When I began this blog back in 2009, newspapers and magazines were endangered, journalism jobs were disappearing and students were rethinking their futures. It was all enough to make me wonder whether keeping J Schools open was immoral. After all, how could we ethically take money from students, train them for the fading types of careers we older journalists had enjoyed, and send them out to flip burgers instead of produce news stories?
Now, as my time in academia is nearing its end, many things have gotten worse. Newspapers and magazines continue to die, journalism jobs continue to fade away (or get hacked away by vulture capitalists and others), and J School students are wise to think about alternative futures. So, the question is even more compelling: is it moral for J Schools to stay open?
My answer then – and still – is yes. Why? Well, first, while lots of traditional journalism jobs are going away, alternative media outlets have been surging. Online outfits, often operating as nonprofits, have sprouted all over the country. Many of them cover things more narrowly than general-interest newspapers, focusing on state legislatures, for instance. Some for-profit ventures, with broader missions, have emerged, too.
There has been so much growth that I led a special-topics course about it in the spring of 2022. I had many leaders of such programs speak to my students. They hailed from new outfits such as The Texas Tribune, The Colorado Sun, Nebraska Examiner, Flatwater Free Press, The Oaklandside, and Boulder Reporting Lab and older ones taking innovative paths, such as Chicago Public Media. Sure, such outfits will provide fewer jobs than the once-robust newsrooms veteran faculty members were used to, but as fewer students seek traditional reporting jobs, the smaller numbers are tolerable.
And let’s not forget the big-name outfits, whose brands have become only more important lately. Even more than before, the big-name outlets are available to students. Yes, The Washington Post and even The New York Times and The Wall Street Journal are under pressure. But they still offer opportunities, especially internships. And specialized media, such as Bloomberg News and Reuters, remain vibrant, thank you.
Second, J School is not just about job training for reporters. Most students in such schools nowadays major in PR and advertising, where opportunity abounds. And, within journalism, the skills students acquire would serve them well in whatever field they go into. These skills include researching, analyzing, seeing different viewpoints and writing clearly. Remember that critical thinking – in such short supply throughout society – is at the base of what journalism faculty teach.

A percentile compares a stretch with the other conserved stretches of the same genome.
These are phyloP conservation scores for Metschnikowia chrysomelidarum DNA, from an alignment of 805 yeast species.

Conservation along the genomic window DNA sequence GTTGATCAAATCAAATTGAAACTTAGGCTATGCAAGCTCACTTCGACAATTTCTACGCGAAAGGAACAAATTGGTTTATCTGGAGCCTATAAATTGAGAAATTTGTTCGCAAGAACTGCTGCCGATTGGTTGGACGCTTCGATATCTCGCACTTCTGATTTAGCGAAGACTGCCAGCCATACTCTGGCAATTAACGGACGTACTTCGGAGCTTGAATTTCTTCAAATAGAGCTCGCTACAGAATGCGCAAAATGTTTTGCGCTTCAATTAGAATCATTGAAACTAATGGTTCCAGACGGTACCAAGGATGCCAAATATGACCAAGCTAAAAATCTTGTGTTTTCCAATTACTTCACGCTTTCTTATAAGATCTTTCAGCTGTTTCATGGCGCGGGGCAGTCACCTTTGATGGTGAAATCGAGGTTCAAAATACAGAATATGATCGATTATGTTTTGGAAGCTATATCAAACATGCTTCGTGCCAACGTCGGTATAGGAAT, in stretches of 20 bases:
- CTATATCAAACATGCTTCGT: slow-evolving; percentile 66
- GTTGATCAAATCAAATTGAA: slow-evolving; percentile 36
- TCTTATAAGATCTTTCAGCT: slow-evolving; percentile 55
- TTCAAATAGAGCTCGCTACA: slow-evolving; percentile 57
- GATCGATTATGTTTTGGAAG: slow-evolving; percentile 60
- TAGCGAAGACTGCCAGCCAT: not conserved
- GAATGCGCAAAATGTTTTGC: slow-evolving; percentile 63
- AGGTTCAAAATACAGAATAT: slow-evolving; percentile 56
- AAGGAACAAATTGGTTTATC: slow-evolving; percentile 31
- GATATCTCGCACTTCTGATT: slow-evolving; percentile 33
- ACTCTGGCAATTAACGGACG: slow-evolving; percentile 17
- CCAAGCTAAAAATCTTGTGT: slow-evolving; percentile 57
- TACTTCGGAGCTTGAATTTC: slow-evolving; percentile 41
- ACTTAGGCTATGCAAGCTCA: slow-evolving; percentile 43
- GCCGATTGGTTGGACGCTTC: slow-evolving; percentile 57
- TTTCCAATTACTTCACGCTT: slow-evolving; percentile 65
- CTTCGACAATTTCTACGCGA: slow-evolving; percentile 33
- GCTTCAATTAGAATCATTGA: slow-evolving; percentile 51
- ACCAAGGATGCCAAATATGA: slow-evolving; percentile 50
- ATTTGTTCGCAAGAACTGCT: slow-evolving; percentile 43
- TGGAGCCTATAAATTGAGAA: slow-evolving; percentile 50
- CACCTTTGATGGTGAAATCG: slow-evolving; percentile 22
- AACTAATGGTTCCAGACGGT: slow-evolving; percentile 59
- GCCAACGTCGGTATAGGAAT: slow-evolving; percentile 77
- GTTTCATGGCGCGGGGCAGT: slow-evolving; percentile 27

J School remains great preparation for particular professions, too. Several of my students went into law, for instance (some did so after stints in journalism and some went directly to law school). The skills they learned in our classes were essential. Similarly, some of my business journalism students went into accounting and related fields, where their writing skills were enhanced by training they got from us.
Think about the parallel with another endangered academic species – the English major, my own focus as an undergraduate. I studied the works of 18th and 20th century writers, in particular – works with as much practical value as philately, at least in terms of occupations. And yet, the tightly written prose and verses of Swift, Pope and Johnson taught me how to write with economy. Certainly, the work of Hemingway – who got his professional start as a reporter — was inspirational and worth trying to emulate.
For a time, I considered grad school in English, even gaining admission to a fine program. But the paucity of academic jobs on the horizon in the field back then (in the 1970s), helped me to choose graduate J School instead. Much as my heart may have been in literature, the public prints were my destiny. Even so, that training in the most impractical area of English proved helpful – enriching me personally and professionally.
Moreover, J Schools usually require students to take many courses outside of the field. The way I described this to prospective students was that journalism classes can teach you how to say something well, but other academic areas help give you something to say. Along with Journalism 101, students should take classes in such areas as law, business and economics. Indeed, the most intellectually adventurous might want to double-major in English.
So, should J Schools endure? Is it moral to train students in journalism? I believe so. The faculty must keep close tabs on the rapid changes in the field and make sure students are equipped with the skills they will need. But the core skills remain essential, whether the students wind up covering news, toiling in the courts, running businesses or doing anything else where good writing and clear thinking are vital.